Despite being used to cover a range of different care facilities, the term ‘care homes’ tends to be used interchangeably between each. Whether you’ve been seeking care homes in Essex or your surrounding area, or you’re just starting to investigate which facility may be best for you or your loved one, we’re digging a little deeper into what the key differences are between residential, and nursing care homes.
Residential Care Homes
Residential care homes refer to a home designed to provide a secure and safe space for residents, with 24-hour personal care and support to aid daily life. While staff are trained to care for each resident, the care tends to revolve around personal care, such as eating, drinking, dressing, washing, and taking prescribed medications. These homes are designed to provide support with living day to day life, even down to brushing hair. It is a form of assisted living designed for those who may not be able to cope with living independently, or where support isn’t available while at home.
In most residential homes, residents receive tailored care plans dependant on what they need. In most cases, the resident won’t need 24-hour medical surveillance or support, but help with changing dressings or in situations where specific medications need to be administered, district nurses will be called in.
Nursing homes are typically similar to residential homes, but with around-the-clock nurses and specialist equipment on hand. The daily care will be more extensive than that of a residential home, and staff will be skilled nurses or supervised by them. Some care homes have nurses that specialise in certain illnesses or disabilities, such as Dementia and Alzheimer’s.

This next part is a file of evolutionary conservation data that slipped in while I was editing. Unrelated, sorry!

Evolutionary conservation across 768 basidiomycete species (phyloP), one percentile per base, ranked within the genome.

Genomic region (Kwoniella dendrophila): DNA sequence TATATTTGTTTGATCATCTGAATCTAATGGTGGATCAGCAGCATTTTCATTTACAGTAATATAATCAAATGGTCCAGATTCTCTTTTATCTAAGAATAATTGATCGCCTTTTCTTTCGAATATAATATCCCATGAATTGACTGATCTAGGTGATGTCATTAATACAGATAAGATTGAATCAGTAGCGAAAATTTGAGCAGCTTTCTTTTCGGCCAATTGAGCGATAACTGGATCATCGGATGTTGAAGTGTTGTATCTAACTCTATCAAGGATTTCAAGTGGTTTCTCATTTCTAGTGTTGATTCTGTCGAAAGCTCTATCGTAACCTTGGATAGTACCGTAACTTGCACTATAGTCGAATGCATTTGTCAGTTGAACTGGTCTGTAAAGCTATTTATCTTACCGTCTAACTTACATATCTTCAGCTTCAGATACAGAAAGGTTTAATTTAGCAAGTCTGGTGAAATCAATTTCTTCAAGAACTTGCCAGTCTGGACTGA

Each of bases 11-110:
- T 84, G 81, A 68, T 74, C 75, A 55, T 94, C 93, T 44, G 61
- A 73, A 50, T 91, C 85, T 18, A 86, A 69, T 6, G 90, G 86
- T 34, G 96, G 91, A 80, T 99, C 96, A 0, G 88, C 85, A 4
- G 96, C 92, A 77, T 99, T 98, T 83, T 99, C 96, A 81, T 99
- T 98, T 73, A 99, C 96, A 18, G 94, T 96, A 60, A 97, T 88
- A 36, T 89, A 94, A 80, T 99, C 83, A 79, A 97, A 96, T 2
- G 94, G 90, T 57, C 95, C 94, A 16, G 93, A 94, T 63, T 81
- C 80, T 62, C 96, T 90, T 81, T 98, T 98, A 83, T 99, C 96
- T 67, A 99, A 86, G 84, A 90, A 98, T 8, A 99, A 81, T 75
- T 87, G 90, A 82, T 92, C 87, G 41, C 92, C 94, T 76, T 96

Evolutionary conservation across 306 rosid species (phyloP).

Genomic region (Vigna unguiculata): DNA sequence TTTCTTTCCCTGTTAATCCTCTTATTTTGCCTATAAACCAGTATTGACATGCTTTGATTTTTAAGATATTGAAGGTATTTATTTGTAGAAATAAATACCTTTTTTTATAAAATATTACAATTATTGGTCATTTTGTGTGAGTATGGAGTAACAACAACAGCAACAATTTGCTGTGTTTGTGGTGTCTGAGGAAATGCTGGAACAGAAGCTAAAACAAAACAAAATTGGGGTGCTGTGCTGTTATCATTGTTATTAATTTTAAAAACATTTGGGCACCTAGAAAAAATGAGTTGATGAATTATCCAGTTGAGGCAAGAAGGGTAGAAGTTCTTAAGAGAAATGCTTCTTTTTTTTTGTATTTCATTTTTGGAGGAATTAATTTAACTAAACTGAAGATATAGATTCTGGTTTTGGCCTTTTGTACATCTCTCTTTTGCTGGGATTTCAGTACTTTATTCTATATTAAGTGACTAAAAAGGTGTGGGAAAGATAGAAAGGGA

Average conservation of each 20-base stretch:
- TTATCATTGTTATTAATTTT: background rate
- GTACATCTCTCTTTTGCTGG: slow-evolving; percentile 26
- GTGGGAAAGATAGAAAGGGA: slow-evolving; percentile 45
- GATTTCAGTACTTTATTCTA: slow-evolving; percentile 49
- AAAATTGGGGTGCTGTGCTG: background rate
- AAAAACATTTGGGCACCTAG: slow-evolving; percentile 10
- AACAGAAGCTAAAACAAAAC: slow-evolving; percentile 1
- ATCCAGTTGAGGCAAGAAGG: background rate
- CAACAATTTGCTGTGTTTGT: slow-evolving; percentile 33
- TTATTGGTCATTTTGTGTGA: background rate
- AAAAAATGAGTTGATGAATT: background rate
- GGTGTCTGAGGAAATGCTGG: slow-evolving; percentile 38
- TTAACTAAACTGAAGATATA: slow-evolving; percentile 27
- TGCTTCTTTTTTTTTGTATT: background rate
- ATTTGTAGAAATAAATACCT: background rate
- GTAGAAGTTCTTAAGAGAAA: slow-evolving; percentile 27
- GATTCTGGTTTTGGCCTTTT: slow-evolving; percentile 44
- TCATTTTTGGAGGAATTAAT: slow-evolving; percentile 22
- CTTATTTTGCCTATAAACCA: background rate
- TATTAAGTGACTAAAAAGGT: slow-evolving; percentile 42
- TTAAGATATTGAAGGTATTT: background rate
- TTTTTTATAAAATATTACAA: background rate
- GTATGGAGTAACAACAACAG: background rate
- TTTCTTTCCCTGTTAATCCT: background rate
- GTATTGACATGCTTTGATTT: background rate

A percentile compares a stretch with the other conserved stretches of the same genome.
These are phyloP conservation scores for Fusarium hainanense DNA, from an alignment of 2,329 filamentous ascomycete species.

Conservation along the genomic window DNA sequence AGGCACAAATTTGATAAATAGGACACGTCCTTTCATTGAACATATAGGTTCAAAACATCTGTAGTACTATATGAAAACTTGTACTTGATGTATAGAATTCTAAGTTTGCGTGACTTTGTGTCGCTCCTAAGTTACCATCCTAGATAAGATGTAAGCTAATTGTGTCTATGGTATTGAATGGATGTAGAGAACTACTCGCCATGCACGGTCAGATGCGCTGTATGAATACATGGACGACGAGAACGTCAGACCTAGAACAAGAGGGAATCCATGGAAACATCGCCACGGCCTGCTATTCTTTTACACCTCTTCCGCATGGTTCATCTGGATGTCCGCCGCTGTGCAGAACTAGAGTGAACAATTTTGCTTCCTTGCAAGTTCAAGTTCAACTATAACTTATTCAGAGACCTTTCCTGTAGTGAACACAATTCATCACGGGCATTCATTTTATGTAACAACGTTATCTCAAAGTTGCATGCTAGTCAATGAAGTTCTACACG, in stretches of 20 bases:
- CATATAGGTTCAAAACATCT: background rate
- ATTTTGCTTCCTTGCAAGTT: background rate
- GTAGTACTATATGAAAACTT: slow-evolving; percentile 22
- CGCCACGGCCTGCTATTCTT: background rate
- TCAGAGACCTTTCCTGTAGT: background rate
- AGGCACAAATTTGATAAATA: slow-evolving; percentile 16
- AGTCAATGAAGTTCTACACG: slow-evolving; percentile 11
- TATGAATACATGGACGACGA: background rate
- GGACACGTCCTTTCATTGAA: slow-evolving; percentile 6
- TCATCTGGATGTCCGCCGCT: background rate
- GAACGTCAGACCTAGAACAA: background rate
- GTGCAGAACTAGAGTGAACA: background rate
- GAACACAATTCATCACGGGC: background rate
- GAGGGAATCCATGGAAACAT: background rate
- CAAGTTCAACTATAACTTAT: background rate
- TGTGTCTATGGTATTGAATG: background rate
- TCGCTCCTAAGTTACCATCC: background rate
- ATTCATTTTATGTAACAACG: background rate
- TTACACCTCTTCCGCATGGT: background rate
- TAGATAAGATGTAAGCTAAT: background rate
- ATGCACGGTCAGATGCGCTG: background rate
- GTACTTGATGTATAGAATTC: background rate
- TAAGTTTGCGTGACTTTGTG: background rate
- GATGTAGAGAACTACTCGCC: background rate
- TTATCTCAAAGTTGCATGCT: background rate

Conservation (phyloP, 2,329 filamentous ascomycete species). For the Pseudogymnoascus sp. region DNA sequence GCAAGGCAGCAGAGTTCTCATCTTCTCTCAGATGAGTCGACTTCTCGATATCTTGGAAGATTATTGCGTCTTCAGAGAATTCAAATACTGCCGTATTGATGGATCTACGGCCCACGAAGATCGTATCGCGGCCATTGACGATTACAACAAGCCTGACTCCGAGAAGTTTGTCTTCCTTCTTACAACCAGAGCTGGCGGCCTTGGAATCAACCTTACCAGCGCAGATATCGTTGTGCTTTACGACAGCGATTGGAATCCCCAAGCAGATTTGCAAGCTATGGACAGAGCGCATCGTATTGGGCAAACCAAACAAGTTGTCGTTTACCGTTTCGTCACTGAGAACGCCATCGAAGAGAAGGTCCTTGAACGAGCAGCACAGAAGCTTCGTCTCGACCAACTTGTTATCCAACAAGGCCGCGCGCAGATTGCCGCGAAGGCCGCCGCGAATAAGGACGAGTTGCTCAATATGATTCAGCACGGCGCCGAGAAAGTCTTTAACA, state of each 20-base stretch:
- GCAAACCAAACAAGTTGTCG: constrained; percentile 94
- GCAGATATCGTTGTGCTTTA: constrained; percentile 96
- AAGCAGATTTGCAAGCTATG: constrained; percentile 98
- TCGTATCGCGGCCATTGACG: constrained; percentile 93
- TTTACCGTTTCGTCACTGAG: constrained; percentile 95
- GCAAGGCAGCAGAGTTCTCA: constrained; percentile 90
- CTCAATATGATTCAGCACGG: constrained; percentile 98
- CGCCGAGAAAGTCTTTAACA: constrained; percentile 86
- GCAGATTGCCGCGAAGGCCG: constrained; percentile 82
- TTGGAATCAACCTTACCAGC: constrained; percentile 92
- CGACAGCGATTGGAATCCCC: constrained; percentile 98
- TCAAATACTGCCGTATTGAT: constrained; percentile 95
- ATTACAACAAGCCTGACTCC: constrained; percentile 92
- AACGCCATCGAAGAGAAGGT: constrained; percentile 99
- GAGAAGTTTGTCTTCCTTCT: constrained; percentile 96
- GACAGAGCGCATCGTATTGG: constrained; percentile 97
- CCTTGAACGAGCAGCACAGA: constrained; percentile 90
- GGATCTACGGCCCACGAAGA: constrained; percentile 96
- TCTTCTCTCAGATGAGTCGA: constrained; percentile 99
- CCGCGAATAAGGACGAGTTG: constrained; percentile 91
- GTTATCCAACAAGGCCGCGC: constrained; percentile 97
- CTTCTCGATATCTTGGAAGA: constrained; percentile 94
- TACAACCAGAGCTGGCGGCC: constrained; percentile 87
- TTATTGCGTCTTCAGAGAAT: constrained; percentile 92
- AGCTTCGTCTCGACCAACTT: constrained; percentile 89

Nursing homes usually have medical equipment on hand, including hoists, specialist beds and other equipment that may be necessary. These homes are typically best for residents that require constant care or medical support, such as those with complex ailments or long-term illnesses.
Alongside residential and nursing homes, there are a few other kinds that you could consider for yourself or your loved one. They are typically more specialist, with the exception of Independent Living, and are as follows:
Dual-registered care homes are designed to provide both residential, and nursing home-style care. They are best for those with conditions that are getting progressively worse, as care can be administered throughout the transition phase without having to move from one home to another. This is particularly important for avoiding upset and disruption to the routine, helping to keep things as stress-free as possible.
- Independent Living
Independent living facilities are similar to residential care homes but offer more self-contained apartments and flats to encourage independence in residents. Generally, these homes are ideal for those that don’t need constant medical care, but who may benefit from being nearby, and can take advantage of facilities just as a normal residential home, such as meals, activities, use of the grounds etc.
- Elderly Mentally Infirm (EMI)
This particular type of care home is designed for those with mental health illnesses or disorders, impairments or other vulnerabilities. In most cases, EMIs will be a ‘wing’ of the main home, dedicated to providing support to those with conditions such as Dementia, Alzheimer’s and other mental health issues.